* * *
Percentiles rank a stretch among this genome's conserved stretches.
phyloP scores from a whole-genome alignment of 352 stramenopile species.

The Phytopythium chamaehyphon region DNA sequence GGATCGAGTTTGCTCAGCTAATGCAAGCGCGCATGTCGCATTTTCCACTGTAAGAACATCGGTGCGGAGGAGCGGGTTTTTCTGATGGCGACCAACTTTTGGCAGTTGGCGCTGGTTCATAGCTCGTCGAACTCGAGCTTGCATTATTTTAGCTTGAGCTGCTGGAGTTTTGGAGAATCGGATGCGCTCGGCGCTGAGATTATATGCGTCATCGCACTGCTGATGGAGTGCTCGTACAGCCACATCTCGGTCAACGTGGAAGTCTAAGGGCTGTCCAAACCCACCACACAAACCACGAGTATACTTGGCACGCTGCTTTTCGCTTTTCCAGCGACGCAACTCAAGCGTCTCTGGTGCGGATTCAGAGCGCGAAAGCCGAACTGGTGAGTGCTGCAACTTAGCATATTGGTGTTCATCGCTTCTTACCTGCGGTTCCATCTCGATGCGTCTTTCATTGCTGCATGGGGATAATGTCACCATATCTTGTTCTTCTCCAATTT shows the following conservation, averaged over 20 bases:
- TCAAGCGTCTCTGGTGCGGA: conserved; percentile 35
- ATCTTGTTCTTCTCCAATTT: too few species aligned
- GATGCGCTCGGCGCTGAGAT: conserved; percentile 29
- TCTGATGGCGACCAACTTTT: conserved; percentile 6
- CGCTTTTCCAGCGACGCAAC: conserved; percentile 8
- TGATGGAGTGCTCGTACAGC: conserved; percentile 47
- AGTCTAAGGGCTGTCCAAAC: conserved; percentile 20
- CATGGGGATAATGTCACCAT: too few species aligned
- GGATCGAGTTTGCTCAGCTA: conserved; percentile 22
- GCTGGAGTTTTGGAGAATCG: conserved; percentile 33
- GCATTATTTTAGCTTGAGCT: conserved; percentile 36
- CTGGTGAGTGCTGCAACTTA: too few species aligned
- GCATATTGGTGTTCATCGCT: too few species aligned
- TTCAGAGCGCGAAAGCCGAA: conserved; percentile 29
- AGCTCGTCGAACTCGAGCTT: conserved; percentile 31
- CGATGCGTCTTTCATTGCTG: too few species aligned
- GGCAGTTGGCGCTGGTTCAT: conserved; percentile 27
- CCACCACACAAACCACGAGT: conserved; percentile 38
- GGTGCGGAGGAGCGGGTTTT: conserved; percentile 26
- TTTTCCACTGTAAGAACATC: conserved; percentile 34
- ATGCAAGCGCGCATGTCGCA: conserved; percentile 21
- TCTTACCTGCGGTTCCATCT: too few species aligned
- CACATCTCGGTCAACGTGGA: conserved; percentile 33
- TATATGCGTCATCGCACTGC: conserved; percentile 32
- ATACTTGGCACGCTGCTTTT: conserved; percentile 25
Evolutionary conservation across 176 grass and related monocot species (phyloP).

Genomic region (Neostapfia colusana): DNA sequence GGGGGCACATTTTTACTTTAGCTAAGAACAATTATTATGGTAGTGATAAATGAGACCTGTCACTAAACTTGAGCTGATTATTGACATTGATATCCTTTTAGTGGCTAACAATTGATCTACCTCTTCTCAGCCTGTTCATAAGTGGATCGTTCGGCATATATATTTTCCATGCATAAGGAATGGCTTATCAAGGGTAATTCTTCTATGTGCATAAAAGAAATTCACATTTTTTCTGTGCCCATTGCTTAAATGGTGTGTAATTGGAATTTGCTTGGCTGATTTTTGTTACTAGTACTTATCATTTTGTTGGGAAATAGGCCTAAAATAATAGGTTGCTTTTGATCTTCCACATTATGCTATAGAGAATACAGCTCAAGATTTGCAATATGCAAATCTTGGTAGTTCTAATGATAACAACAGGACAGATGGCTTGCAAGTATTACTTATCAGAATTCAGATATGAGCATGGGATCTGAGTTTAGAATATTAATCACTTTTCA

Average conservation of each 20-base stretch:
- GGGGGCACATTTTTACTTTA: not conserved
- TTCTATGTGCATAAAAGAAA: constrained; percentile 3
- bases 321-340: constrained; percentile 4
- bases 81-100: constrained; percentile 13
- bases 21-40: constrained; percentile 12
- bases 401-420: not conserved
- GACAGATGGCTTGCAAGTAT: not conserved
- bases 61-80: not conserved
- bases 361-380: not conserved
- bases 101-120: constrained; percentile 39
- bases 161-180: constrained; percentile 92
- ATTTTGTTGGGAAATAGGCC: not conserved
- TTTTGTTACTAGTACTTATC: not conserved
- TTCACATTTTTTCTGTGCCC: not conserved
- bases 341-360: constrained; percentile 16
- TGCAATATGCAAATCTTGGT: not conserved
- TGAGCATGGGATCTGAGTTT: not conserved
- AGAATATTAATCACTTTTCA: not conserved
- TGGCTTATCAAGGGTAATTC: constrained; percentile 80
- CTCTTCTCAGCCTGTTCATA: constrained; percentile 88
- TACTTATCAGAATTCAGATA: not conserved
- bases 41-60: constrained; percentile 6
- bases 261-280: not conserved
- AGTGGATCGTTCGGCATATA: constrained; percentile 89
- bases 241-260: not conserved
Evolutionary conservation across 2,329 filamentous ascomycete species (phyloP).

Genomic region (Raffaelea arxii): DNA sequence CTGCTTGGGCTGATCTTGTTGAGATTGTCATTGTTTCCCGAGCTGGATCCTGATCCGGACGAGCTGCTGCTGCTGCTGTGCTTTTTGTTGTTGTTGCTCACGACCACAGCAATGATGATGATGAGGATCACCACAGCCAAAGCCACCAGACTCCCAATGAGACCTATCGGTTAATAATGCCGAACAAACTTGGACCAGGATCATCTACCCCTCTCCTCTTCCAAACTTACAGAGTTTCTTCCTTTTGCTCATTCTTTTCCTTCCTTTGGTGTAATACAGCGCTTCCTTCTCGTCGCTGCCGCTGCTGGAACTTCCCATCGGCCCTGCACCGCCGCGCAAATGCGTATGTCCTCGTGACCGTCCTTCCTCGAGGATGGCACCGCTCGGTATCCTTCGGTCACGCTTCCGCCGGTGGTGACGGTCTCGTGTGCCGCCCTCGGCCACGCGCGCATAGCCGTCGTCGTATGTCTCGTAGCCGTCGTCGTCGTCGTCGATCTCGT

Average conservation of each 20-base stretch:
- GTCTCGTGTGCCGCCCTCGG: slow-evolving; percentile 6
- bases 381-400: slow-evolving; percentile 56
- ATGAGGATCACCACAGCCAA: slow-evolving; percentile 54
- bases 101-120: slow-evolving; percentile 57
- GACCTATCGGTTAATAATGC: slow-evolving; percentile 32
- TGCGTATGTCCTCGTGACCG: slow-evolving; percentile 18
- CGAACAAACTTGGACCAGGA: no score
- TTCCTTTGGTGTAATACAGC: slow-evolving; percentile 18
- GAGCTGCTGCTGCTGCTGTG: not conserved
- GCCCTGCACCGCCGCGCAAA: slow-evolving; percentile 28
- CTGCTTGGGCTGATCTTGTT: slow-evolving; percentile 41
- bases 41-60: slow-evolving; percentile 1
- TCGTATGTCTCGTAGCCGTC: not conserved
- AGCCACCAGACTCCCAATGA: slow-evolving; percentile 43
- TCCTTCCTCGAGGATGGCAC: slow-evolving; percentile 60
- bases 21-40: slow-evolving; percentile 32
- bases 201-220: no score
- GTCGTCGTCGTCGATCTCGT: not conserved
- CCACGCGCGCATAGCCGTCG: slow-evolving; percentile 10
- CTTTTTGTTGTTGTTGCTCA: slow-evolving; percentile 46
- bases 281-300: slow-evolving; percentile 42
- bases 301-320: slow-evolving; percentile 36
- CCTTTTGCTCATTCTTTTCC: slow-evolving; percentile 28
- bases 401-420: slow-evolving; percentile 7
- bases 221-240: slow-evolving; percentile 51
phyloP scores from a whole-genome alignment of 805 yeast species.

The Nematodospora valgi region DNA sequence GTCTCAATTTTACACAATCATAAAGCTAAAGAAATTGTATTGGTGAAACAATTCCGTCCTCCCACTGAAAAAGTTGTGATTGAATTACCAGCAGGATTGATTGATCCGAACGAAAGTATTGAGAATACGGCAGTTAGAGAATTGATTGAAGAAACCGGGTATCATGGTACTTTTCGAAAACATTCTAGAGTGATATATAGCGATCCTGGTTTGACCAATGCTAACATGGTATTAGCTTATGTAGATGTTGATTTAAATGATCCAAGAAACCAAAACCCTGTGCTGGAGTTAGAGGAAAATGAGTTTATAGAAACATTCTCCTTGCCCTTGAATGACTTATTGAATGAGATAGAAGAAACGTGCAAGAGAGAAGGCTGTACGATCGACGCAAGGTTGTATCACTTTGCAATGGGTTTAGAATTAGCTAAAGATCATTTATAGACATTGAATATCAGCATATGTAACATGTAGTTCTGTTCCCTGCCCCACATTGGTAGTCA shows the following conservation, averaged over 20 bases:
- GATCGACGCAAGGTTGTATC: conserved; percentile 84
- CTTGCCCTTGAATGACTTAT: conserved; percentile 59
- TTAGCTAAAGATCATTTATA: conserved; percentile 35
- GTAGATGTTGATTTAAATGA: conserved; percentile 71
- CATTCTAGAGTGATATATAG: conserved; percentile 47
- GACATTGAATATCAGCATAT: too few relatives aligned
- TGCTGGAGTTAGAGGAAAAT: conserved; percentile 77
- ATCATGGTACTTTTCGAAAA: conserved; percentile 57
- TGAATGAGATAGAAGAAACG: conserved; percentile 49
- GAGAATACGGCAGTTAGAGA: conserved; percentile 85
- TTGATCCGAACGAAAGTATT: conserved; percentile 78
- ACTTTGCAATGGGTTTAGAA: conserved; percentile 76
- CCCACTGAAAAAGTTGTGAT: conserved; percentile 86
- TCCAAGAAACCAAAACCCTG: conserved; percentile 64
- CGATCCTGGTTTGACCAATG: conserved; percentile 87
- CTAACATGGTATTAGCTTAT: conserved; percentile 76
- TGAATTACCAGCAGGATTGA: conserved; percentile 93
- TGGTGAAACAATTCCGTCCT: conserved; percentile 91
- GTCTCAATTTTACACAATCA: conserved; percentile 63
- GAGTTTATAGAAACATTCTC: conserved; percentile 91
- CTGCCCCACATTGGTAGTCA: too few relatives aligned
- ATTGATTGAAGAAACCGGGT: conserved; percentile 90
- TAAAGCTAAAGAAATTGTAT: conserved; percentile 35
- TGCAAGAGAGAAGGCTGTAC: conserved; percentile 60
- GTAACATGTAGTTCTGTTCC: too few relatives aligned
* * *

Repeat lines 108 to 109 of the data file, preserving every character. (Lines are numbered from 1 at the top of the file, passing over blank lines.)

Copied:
- ATTGATTGAAGAAACCGGGT: conserved; percentile 90
- TAAAGCTAAAGAAATTGTAT: conserved; percentile 35